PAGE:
In 1759 construction began on the Crown Point Military Road to connect Fort No. 4 in Charlestown, New Hampshire, on the Connecticut River with the Fort at Crown Point on Lake Champlain. The Military Road was to become a major route for settlement and Springfield, Vermont was its "southern gateway."
The first village settlement in Springfield was in the northeast section of town, just off the old Military Road. The settlers began construction on a schoolhouse in 1785, however the small building was not completed until 1790. Today this building is the oldest one-room schoolhouse in Vermont and one of the few surviving eighteenth century public buildings in the State.
The Eureka Schoolhouse is a square pyramidal hipped roof structure sheathed in pine boards scored to simulate "Ashlar" or cut stone blocks. Tradition says this building was erected through the efforts of four families and constructed by William Bettergneau, an early inhabitant of the area. Bettergneau settled in the region during the French and Indian Wars to trap beavers along the river banks. He was befriended by an Indian, Skitchewaug, for whom a mountain ridge parallel to the Connecticut River was named.
Today the Eureka Schoolhouse is unpainted, but early records report that the building was originally painted a golden yellow with cobalt blue roof. The unusual name, Eureka, was given to this district of Springfield by the first teacher at the school, David Searle. Upon graduation from Yale College, Searle headed north to the newly settled frontier area. When he reached Fort No. 4, the residents told him of the new building in Springfield and the need for a teacher. Following the Crown Point Military Road, he reached the new settlement, saw the new school and exclaimed "Eureka!" which in Greek means "I have found it." The name stuck.
Originally the one-room schoolhouse was heated by a brick fireplace and lighted by windows on four sides. The windows contained 24 small panes of glass. The wooden desks were lined up facing the fireplace with the teacher's desk in the right corner. All grades were instructed in the one room with a number of the students going on for further study at Dartmouth and other colleges.
About 1837, the building was moved across the road and extensively altered. The old Ashlar siding was covered with clapboards, the hip roof converted to a gable roof, and the 12 over 12 light sash replaced by 6 over 6 light sash. The basic structure remained, however, and the town proudly celebrated the school's centennial on October 30, 1885.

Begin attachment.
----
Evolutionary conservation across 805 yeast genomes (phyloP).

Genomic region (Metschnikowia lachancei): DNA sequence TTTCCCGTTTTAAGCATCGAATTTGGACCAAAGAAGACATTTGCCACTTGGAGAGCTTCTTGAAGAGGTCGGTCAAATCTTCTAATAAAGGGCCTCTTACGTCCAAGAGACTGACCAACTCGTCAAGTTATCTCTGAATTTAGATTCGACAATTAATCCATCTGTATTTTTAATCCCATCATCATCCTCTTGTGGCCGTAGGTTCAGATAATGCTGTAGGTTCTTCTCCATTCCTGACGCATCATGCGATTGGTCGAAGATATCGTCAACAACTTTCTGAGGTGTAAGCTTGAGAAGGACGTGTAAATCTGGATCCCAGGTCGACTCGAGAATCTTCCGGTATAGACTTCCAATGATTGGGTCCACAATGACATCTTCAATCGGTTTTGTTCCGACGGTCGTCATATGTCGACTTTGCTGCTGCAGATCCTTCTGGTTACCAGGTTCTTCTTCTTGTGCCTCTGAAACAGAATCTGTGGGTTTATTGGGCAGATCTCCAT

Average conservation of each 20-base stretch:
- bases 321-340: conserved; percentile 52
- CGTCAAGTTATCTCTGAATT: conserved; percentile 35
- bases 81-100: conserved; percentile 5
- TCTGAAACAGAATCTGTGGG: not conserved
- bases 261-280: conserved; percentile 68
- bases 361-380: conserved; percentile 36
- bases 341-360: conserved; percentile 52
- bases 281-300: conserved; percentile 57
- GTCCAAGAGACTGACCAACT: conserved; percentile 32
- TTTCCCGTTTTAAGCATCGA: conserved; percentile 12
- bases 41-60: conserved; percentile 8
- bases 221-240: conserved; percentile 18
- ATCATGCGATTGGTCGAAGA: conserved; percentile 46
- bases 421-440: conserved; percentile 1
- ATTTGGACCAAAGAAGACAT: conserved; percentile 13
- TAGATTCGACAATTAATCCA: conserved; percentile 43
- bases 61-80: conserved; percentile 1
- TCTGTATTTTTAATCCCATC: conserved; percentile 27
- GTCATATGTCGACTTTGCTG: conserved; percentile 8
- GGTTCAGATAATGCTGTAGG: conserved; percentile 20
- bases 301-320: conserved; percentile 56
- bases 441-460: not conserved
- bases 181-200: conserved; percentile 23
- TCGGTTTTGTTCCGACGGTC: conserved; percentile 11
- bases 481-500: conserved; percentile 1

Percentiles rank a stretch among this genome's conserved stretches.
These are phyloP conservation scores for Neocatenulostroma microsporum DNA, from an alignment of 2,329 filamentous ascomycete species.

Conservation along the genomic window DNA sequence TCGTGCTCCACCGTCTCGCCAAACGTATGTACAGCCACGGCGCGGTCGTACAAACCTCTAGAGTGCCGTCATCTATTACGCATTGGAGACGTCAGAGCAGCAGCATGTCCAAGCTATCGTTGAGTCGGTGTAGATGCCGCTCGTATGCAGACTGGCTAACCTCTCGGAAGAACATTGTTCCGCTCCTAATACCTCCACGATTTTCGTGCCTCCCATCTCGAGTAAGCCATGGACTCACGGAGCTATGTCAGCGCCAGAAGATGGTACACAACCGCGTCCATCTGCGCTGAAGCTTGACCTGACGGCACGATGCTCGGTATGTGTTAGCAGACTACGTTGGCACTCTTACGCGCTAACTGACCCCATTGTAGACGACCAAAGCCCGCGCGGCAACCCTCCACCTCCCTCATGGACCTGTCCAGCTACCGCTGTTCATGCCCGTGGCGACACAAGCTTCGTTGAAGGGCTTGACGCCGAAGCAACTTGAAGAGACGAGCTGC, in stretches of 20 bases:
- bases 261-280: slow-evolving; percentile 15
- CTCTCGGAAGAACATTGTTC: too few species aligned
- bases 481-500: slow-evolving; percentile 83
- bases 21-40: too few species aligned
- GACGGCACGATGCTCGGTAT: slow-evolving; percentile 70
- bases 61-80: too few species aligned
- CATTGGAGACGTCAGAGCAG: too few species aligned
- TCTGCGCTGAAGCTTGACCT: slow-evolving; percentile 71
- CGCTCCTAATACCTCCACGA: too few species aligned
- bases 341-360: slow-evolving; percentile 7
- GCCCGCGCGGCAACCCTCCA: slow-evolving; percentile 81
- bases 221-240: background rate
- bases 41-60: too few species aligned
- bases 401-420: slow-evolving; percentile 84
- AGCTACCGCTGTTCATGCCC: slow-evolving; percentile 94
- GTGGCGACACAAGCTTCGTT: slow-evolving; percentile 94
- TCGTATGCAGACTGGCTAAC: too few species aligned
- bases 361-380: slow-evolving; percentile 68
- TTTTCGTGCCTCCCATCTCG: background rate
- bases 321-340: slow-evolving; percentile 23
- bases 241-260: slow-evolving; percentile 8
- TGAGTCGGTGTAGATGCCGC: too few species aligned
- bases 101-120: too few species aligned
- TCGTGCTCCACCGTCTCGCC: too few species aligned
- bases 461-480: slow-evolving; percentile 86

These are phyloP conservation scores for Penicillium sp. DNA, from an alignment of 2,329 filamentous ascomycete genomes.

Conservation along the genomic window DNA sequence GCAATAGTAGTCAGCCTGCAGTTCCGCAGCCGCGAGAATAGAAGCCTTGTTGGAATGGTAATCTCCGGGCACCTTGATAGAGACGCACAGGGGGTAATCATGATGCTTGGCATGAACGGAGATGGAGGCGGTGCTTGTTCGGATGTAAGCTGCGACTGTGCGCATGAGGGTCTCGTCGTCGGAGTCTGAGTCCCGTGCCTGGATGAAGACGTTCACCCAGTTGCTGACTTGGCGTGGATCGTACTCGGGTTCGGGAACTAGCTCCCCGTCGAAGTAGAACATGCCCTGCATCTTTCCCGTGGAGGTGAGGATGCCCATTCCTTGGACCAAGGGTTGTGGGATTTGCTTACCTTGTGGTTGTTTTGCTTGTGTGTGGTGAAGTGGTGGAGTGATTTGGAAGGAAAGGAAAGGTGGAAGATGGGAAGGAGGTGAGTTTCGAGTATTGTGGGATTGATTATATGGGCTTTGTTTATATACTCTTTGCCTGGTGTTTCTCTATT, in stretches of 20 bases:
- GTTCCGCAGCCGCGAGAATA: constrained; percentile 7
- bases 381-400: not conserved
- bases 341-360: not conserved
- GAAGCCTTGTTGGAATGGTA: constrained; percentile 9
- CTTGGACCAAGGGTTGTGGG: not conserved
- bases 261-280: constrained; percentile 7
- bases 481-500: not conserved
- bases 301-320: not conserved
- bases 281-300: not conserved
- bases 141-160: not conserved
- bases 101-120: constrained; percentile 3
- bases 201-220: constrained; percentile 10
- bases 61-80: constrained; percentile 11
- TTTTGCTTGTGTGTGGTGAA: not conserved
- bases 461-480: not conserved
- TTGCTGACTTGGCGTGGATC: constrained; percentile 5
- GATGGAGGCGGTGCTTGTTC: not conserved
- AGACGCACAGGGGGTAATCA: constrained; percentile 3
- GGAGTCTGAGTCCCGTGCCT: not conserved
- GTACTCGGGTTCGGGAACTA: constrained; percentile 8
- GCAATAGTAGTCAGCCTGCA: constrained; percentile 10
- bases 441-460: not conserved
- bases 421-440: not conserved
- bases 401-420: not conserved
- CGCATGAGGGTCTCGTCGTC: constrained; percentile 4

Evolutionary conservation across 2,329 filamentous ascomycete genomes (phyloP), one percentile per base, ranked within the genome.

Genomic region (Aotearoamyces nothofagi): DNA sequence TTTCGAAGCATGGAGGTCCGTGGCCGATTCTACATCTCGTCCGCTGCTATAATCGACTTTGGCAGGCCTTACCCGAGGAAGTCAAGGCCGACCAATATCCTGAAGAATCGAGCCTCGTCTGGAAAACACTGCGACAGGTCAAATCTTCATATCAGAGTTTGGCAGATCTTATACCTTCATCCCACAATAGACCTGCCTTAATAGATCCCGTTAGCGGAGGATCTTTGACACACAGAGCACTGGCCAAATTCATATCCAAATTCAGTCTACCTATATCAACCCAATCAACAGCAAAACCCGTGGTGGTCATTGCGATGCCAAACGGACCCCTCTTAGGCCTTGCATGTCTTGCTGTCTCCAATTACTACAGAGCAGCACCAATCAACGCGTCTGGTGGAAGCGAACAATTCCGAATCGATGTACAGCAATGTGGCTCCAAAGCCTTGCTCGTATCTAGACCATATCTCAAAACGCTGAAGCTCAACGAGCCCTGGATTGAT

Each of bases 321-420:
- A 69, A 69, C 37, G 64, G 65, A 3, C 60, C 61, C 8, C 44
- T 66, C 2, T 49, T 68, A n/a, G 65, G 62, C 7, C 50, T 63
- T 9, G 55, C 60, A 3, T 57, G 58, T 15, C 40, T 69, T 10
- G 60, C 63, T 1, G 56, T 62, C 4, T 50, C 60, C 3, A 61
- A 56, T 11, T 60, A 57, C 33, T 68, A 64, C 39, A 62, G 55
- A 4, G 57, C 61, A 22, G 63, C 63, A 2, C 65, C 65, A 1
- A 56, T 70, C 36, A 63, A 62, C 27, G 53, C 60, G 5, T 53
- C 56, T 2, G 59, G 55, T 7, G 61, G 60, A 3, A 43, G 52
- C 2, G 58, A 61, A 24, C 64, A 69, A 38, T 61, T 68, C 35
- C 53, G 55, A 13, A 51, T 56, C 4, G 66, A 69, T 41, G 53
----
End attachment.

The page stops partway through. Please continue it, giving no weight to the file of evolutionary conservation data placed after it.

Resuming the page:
As the century progressed, the population in the Eureka District of Springfield dwindled, and the once busy school closed in 1900. The building stood vacant and neglected until 1958 when its historic and architectural significance was recognized by a local dedicated group of citizens. Spearheaded by Anna Hartness Beardsley, the structure was carefully documented and disassembled for erection in a new location with greater exposure for visitors.
The careful reconstruction was completed in 1968 by the Eureka Schoolhouse Restoration Committee and the Vermont Historic Sites Commission. The building was dedicated to the memory of Mrs. Beardsley who died shortly before the completion of the restoration. Architect Andrew Titcomb planned the restoration and utilized much of the original fabric to restore the building to its original appearance. Many period antiques were donated to appropriately furnish the structure which today reflects its eighteenth century heritage while offering information to visitors.
Today the Eureka Schoolhouse and the Baltimore Covered Bridge are owned by the Vermont Division for Historic Preservation and are operated under a cooperative agreement by the Springfield Chamber of Commerce.
Baltimore Covered Bridge
This Town Lattice Truss bridge, with arched portals, originally crossed the Great Brook in North Springfield on the road leading to the small town of Baltimore, Vermont. The thirty-seven foot long bridge was built in 1870 by Granville Leland and Dennis Allen. In 1970 the bridge was moved to its present location, adjacent to the Eureka Schoolhouse, by Milton S. Graton and dedicated in memory of U.S. Senator Ralph E. Flanders who was actively involved in preserving the bridge and the schoolhouse.
Covered bridges were common features on the landscape of Vermont and were covered to protect the wooden trusses from the elements; today only 106 covered bridges remain in Vermont. The Town lattice truss was patented in 1820 by Ithiel Town and each timber, or truss, forms a series of triangles which is a stable geometric form allowing stress and weight to be evenly distributed throughout the bridge. Ed Barna, in his book Covered Bridges of Vermont, gives the how, when, why of each covered bridge in Vermont and says this truss design resembles a garden trellis fence.
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